The past three weeks have been adrenalin-packed for State officials as the government rushed to reinforce measures to contain the spread of coronavirus, amid fears that the country’s fragile health systems could be overrun if the disease spread in the rural and informal settlements.
By Monday, Kenya had confirmed 50 cases of Covid-19 — a rapid rise from March 13 when the Health ministry confirmed the first case of the disease, triggering a sense of panic, especially because the country is still struggling to control other communicable diseases such as tuberculosis (TB).
Taking the cue from large economies such as China, where the virus started from, the government has notably rushed to effect a raft of measures to contain and cushion its citizens from coronavirus shocks.
Kenya has, for instance, set up isolation and test units across the country even though the bigger concern is whether its healthcare system would handle a full blown coronavirus pandemic.
Kenya’s public healthcare system has long been burdened and underfunded. The government expenditure on health as a share of the total spend remains low at 7.2 percent against the target of 15 percent, as declared by the African Union countries.
The Health Ministry’s Sh85.1 billion allocation in the 2018/19 financial year with a recurrent budget of Sh48.8 billion gives little room for improvement of services in public hospitals.
This has resulted in lack of essential equipment such as Intensive Care Unit (ICU) beds which are critical to saving lives, especially in the outbreaks such as coronavirus.
Sources in the medical sector say Kenya has an estimated 200 fully equipped ICU beds, which means 0.4 beds per 100,000 or one bed in 250,000 people. The government, however, maintains it has about 1,000 such beds.
An ICU is critical to the current circumstances because severe Covid -19 leads mostly to lung failure but also causes kidney and cardiovascular (heart and blood vessel) failure. All these are rapidly fatal without an ICU treatment facility.
Even hospitals in developed countries with the world’s best healthcare risk becoming triage wards, forcing ordinary doctors and nurses to make extraordinary decisions about who may live or die.
For instance, Italy’s healthcare system ranks eighth country with the highest number of ICU beds. The country has 12.5 ICU beds per 100,000 population.
Despite having a world-class health system, Italy has registered the highest number of fatalities at 10,779, pushing the country to the breaking point. The country is battling to at least “flatten the curve’’ of new cases — allowing the sick to be treated without swamping the capacity of hospitals.
Things are no different in the UK, Australia and the Netherlands, whose healthcare system are top-ranked in a 2017 study by common wealth.
The UK with 6.6 ICU beds in 100,000 population, has confirmed 19,784 coronavirus cases and 1,231 deaths while Australia, with 21.8 ICU beds in 100,000, has confirmed 8,788 cases and 86 deaths.
The Netherlands recorded 10,930 cases and 772 deaths, despite having 6.4 ICU beds in 100,000 population.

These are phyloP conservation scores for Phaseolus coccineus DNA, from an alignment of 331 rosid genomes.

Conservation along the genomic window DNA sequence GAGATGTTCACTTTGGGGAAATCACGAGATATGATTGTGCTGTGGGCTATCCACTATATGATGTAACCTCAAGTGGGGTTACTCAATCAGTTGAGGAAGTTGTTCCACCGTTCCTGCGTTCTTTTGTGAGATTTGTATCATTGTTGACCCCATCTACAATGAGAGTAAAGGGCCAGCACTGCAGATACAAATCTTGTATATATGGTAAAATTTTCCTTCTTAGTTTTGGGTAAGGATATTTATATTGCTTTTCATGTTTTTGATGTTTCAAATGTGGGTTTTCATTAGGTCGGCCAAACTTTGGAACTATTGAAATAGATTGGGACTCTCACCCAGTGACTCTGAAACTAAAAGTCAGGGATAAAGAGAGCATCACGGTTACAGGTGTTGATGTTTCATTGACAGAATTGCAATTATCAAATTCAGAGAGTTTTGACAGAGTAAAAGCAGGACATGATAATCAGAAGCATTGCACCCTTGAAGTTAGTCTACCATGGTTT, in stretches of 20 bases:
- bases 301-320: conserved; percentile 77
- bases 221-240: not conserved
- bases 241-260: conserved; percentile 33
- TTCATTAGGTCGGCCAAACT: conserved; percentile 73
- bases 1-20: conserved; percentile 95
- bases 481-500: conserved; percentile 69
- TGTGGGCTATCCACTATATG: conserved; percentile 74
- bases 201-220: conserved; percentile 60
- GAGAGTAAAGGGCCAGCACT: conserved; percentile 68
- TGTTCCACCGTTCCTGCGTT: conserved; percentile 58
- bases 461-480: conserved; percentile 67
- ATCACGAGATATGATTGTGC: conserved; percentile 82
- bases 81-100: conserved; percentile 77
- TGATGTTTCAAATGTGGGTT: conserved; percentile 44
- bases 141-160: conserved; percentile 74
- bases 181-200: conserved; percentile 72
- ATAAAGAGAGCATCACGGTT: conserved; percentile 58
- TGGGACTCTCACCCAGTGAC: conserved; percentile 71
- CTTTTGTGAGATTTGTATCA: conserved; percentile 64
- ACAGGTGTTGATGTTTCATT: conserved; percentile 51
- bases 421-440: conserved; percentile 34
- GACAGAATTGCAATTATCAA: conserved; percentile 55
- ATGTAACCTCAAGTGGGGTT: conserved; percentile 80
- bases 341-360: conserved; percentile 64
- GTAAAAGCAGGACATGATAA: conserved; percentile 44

In general, Europe has an average of 11.5 ICU beds in 100,000 population.
This paints a picture of how overloaded hospitals in high income countries are, offering a grim glimpse of what awaits low income countries like Kenya, if the spread of the virus is not contained.
According to the World Health Organisation (WHO), a well-functioning healthcare system requires a steady financing mechanism, a properly-trained and adequately-paid workforce, well-maintained facilities, and access to reliable information to base decisions on.
Besides the ICU facilities, the size of medical personnel in Kenya is also set to come under focus amid long running shortage of specialists.
Ouma Oluga, the former secretary-general of the Kenya Medical Practitioners and Dentists Union (KMPDU) said on Thursday that the country requires an additional 3,000 to 5,000 medical personnel to effectively deal with the coronavirus pandemic.
According the WHO, a well-functioning healthcare system for a country like Kenya should have a minimum of 16,278 clinical officers, 13,141 doctors and 38,315 nurses in public health sector.
Despite Kenya having 175,681 registered health personnel, including 11,667 medical personnel, 22,626 clinical officers and 52,587 nurses, the Ministry of Health points out that staff attrition without a replacement has led to low doctor-to-population ratio, hindering service delivery.
President Uhuru Kenyatta on Wednesday last week announced that Sh1 billion from Universal Health Care kitty will be spent on recruitment of temporary additional health workers, intervening on staff shortages facing the health sector.
Besides, the existence of regional disparities in the distribution of existing health workers, where arid and semi-arid areas are disadvantaged with less staff hindering the delivery of universal healthcare.
The State would also have to juggle payouts to medical personnel amid statistics showing that compensation for employees formed the highest component of the expenditure with an allocation of 80 percent of the entire budget.
“In two years, compensation to employees have increased by 41 percent to Sh981 million in the financial year 2018/19,” says the Ministry of Health.
“The increase is attributed to annual salary adjustment, approved doctors non-practicing allowance as approved by the Salaries and Remuneration Commission new minimum wage guidelines. However, there has been no significant increase in transfers which relates to grants in support of personal emoluments.”
Besides financial constraints, staff shortages, performance management and governance has been a big challenge in the health ministry.